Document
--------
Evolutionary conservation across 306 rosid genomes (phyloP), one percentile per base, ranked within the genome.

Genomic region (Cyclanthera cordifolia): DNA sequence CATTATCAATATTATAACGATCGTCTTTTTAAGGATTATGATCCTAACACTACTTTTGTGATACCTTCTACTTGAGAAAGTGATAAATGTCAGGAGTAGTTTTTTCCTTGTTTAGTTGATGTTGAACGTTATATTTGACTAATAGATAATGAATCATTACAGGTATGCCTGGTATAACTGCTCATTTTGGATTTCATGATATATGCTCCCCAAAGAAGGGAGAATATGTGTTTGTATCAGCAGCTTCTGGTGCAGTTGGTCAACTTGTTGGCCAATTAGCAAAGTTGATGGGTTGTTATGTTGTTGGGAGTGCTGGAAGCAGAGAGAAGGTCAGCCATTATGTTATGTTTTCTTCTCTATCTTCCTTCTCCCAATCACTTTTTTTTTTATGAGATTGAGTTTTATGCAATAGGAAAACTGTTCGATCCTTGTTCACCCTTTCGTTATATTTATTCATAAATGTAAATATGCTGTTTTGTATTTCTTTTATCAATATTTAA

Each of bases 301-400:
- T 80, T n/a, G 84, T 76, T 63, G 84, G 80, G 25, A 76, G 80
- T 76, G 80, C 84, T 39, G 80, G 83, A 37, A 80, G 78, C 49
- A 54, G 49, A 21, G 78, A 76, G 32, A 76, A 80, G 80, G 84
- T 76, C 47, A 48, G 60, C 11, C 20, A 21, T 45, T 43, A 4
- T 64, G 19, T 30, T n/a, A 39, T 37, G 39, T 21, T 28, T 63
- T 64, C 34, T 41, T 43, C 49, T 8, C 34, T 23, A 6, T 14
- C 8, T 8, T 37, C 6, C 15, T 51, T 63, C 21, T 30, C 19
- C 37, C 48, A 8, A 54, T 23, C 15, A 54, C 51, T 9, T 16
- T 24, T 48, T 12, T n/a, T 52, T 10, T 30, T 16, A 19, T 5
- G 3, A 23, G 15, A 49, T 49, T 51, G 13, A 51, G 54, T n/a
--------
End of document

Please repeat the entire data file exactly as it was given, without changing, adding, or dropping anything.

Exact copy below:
Evolutionary conservation across 306 rosid genomes (phyloP), one percentile per base, ranked within the genome.

Genomic region (Cyclanthera cordifolia): DNA sequence CATTATCAATATTATAACGATCGTCTTTTTAAGGATTATGATCCTAACACTACTTTTGTGATACCTTCTACTTGAGAAAGTGATAAATGTCAGGAGTAGTTTTTTCCTTGTTTAGTTGATGTTGAACGTTATATTTGACTAATAGATAATGAATCATTACAGGTATGCCTGGTATAACTGCTCATTTTGGATTTCATGATATATGCTCCCCAAAGAAGGGAGAATATGTGTTTGTATCAGCAGCTTCTGGTGCAGTTGGTCAACTTGTTGGCCAATTAGCAAAGTTGATGGGTTGTTATGTTGTTGGGAGTGCTGGAAGCAGAGAGAAGGTCAGCCATTATGTTATGTTTTCTTCTCTATCTTCCTTCTCCCAATCACTTTTTTTTTTATGAGATTGAGTTTTATGCAATAGGAAAACTGTTCGATCCTTGTTCACCCTTTCGTTATATTTATTCATAAATGTAAATATGCTGTTTTGTATTTCTTTTATCAATATTTAA

Each of bases 301-400:
- T 80, T n/a, G 84, T 76, T 63, G 84, G 80, G 25, A 76, G 80
- T 76, G 80, C 84, T 39, G 80, G 83, A 37, A 80, G 78, C 49
- A 54, G 49, A 21, G 78, A 76, G 32, A 76, A 80, G 80, G 84
- T 76, C 47, A 48, G 60, C 11, C 20, A 21, T 45, T 43, A 4
- T 64, G 19, T 30, T n/a, A 39, T 37, G 39, T 21, T 28, T 63
- T 64, C 34, T 41, T 43, C 49, T 8, C 34, T 23, A 6, T 14
- C 8, T 8, T 37, C 6, C 15, T 51, T 63, C 21, T 30, C 19
- C 37, C 48, A 8, A 54, T 23, C 15, A 54, C 51, T 9, T 16
- T 24, T 48, T 12, T n/a, T 52, T 10, T 30, T 16, A 19, T 5
- G 3, A 23, G 15, A 49, T 49, T 51, G 13, A 51, G 54, T n/a